Epidemiology and Risk Factors for Healthcare-Associated Viral Infections in Children.

TitleEpidemiology and Risk Factors for Healthcare-Associated Viral Infections in Children.
Publication TypeJournal Article
Year of Publication2021
AuthorsHanley S, Odeniyi F, Feemster K, Coffin SE, Sammons JS
JournalJ Pediatric Infect Dis Soc
Date Published2021 Jul 27
ISSN2048-7207
Abstract

BACKGROUND: Healthcare-associated viral infections (HA-VIs) are common in hospitalized children and are increasingly recognized as a cause of preventable harm; however, the epidemiology and modifiable risk factors for pediatric HA-VIs are poorly understood.

METHODS: We performed a retrospective case-control study to identify risk factors and outcomes associated with pediatric HA-VIs at a quaternary care children's hospital. HA-VI surveillance was performed hospital-wide using Centers for Disease Control and Prevention (CDC) definitions. We abstracted data from the electronic medical record and conducted semi-structured interviews with patient caregivers to identify potential exposures 4 days before the HA-VI onset.

RESULTS: During the 20-month study period, we identified 143 eligible patients with HA-VIs and enrolled 64 matched case-control pairs. In total, 79 viruses were identified among 64 case patients. During the exposure period, case, as compared with control, patients were more frequently exposed to a sick visitor (odds ratio = 5.19; P = .05). During the 7 days after the HA-VI onset, case, as compared with control, patients had a greater length of antibacterial therapy per patient-days (mean 411 vs 159) as well as greater days of antibacterial therapy per patient-days (mean 665 vs 247).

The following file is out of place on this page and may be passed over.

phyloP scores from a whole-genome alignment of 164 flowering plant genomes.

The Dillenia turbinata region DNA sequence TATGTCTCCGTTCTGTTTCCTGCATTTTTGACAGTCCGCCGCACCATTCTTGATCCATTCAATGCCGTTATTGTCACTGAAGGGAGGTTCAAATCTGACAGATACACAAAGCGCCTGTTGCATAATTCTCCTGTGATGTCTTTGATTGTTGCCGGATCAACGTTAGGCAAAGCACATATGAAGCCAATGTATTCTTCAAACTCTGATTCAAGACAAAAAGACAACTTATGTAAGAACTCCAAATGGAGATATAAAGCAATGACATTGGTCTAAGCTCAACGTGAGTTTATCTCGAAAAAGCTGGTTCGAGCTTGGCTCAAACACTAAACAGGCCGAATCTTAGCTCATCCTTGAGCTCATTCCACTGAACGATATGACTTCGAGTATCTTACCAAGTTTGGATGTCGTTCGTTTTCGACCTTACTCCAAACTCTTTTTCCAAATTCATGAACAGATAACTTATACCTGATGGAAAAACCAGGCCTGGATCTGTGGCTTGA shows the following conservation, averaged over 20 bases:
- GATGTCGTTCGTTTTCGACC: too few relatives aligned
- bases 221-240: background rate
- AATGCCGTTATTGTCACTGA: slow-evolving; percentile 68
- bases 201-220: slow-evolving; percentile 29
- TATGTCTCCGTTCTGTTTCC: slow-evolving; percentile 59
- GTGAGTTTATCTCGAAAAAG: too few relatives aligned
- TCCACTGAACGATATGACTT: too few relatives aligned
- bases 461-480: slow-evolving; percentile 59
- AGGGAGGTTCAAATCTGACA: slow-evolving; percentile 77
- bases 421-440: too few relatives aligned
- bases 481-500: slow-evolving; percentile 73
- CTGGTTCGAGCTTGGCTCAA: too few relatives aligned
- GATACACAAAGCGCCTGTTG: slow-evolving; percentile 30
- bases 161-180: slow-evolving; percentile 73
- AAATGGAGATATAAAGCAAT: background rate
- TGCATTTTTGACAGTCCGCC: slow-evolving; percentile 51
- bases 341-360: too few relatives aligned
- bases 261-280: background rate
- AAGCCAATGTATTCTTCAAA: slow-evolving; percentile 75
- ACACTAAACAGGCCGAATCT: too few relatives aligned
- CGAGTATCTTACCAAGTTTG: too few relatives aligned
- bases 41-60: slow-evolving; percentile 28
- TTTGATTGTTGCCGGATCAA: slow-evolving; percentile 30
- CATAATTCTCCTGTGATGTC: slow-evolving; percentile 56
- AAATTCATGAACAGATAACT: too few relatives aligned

CONCLUSIONS: The results of this study show that exposure to a sick visitor is a potentially modifiable risk factor for pediatric HA-VIs. Hospitalized children with HA-VIs also have increased exposure to antibacterial agents when compared with matched controls. Our findings suggest that hospital policies may need to be revised, with emphasis on visitor screening and partnership with families, to reduce the incidence of pediatric HA-VIs during hospitalization.

DOI10.1093/jpids/piab015
Alternate JournalJ Pediatric Infect Dis Soc
PubMed ID34313773
Grant ListFOA#CK16-004 / / CDC Cooperative Agreement /